May 09: China and Austria may be in lockdown but Chateau Changyu Moser XV wine estate near Yinchuan in Ningxia in Northwest China, in which Austrian winemaker Lenz Moser has been involved from the very beginning in the viticulture, winemaking and overseeing of sales in Europe, is open and producing wine though Lenz has been managing to operate from his home in Frauenkirchen in Burgenland and continues the dialogue between the buyers as well as the winery, writes Subhash Arora who had a long chat with him a couple of weeks ago
There is a lockdown both in China and Austria so Lenz Moser-Viticulturist and Winemaker who might have been in the European market meeting some of the customers of Chateau Changyu Moser XV or planning to visit the winery in Ningxia, is under self –quarantine at his home in Frauenkirchen, the Austrian town in Burgenland. He is quite happy with the 5 weeks of quarantine that helped Austria contain the Covid-19 virus successfully. In a way it has even helped him reorganise his work as he operates from home, making calls and interviews with his customers, principals in China and journalists across the world from his home office.
Working with a positive frame of mind six days a week, this optimist winemaker has his work cut out. He had managed to talk to 175 customers and journalists so far when I chatted with him. ‘This has also given us a chance to rethink about our strategy,’ says Moser. He applauds China which he believes went all-out and ruthlessly to contain the Corona virus. When I queried him about any negative sentiments because of prejudices that the virus originated from China, he says there has been no adverse comment by any of the people he has talked to (though sentiments have turned more anti- China since then especially in the US, UK and Germany for not disclosing the virus earlier and causing a lot of lives that could have been saved). Business has naturally suffered but they have done 50% of the normal business and hope to reach their regular business by autumn.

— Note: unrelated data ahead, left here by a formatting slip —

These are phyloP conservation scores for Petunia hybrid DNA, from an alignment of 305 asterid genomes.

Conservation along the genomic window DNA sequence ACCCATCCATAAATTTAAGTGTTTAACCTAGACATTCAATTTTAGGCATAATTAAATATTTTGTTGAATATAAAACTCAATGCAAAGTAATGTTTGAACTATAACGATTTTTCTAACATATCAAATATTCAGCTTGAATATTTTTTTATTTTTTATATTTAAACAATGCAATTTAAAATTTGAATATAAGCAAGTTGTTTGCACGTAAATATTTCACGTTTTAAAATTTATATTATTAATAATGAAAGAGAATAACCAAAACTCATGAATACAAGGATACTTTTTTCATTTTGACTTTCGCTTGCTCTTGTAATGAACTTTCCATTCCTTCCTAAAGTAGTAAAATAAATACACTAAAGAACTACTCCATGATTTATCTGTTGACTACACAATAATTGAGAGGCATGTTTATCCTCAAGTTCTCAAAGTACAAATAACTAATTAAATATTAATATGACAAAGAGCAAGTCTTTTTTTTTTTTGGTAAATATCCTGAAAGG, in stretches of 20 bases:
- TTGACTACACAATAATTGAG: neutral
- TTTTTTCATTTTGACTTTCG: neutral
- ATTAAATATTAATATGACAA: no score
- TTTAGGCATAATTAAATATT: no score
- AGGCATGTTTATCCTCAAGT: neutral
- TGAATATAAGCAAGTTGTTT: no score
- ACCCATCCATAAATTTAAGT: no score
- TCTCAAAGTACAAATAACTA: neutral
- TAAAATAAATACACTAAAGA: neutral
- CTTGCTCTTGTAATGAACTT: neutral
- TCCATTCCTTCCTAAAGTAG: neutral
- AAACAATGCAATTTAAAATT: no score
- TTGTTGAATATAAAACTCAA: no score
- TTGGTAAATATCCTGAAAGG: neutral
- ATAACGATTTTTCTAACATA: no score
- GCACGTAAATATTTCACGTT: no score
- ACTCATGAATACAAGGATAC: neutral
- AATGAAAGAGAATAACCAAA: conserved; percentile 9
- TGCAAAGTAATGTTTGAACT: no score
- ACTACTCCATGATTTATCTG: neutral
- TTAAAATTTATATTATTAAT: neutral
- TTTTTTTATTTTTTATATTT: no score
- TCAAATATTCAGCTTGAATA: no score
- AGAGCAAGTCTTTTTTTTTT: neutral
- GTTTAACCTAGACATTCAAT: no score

What’s in the name
Changyu Moser XV wine estate built in 2012 near Yinchuan, is a part of China’s oldest and biggest wine producer Changyu since 1892. The government supported winery which falls under the Helan Mountain East region of Ningxia was built reportedly at a cost of $70 million and had roped in Lenz Moser, the 15th generation winemaker from Austria who also lent his name to the winery, giving it the European edge.
‘I do not hold any equity but work as the viticulturist and winemaker for the winery set up with a brief for me to make the best wine in China. I did not go into details about the costs which might seem to be high but it also gave us an opportunity and freedom to experiment in-house and do the estate-bottling. Our quality is much better because of having a premier estate,’ says Lenz.